I think you're jumping the gun a bit - you will get to experience a wide variety of nursing roles when in school, which will help you find where your interests really are. And the great thing about nursing is that you aren't typecast - you can work in psych for a while, work in oncology, ICU, L&D, and so on. Heck, you can work more than one job at a time, too.
Psych isn't all about therapy and touchy-feely stuff. It's about keeping your patients safe when they can't (or don't want to) do it for themselves. Depending on the setting, it's highly physical, and you definitely give your share of injections and get splashed withenough bodily fluids. I've been spat on, (intentionally) bled on, vomited, urinated, and **** upon, had used feminine products thrown at me - washed my hair at work more times than I can count! And don't forget the death threats and insults upon one's person. But I wouldn't trade psych nursing for anything, because I really love this population.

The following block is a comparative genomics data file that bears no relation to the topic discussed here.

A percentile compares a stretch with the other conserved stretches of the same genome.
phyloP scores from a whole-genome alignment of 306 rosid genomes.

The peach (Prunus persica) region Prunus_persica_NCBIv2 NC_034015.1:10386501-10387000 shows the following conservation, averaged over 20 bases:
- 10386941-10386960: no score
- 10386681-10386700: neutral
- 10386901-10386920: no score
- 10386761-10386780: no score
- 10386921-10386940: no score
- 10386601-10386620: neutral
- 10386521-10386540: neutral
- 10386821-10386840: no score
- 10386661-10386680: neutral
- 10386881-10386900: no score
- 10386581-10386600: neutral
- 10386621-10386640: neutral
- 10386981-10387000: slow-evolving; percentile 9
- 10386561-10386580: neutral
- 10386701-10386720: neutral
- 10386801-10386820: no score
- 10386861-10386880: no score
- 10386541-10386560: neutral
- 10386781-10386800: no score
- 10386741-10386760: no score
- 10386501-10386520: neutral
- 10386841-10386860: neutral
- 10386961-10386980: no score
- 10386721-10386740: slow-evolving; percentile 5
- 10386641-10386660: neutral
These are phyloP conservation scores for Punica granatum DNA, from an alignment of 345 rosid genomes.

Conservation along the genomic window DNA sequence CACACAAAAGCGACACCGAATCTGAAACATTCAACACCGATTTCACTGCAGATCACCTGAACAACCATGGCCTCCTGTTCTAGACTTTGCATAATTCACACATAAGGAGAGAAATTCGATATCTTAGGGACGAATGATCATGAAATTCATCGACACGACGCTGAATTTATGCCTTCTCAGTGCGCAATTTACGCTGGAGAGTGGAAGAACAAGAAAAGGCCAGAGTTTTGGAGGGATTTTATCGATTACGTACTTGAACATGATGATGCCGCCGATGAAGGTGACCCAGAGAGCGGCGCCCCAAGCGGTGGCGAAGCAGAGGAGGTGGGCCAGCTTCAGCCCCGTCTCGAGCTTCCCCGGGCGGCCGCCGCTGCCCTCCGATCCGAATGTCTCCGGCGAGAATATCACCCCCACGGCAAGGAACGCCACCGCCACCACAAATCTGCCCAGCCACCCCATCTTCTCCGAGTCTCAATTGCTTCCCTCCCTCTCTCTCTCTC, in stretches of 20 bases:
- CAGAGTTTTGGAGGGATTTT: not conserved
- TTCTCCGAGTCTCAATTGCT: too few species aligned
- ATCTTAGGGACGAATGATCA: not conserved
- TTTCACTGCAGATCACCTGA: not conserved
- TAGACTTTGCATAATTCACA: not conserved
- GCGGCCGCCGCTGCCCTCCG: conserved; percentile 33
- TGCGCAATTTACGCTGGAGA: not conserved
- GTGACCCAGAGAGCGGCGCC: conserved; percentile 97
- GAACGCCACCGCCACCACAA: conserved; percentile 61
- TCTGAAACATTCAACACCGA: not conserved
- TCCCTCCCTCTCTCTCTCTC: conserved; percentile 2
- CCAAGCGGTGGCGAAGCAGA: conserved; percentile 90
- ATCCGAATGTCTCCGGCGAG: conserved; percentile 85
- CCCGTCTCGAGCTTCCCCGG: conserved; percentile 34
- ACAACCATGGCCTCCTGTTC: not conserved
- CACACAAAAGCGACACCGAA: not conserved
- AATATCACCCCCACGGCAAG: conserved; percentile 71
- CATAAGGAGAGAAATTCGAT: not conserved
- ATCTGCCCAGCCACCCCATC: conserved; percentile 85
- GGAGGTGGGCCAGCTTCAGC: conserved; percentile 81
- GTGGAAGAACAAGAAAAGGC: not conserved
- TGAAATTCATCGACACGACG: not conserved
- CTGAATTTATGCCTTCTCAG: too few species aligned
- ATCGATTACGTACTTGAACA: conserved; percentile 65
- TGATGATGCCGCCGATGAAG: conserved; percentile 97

Don't put too much stock in personal experience, either - many psych professionals have their own battles, but this isn't always positively translated into good patient care. As I'm sure you know from your current degree, psych professionals have to be very self-aware, and to be on guard about how our personal experiences are affecting how we view our patients (transference, etc). Thick skin is crucial in any nursing role, but especially in psych.
What do you mean by not being able to volunteer in the hospital as a psych nurse? RNs are RNs - we're just specialized, but are fully qualified to do anything another RN can do.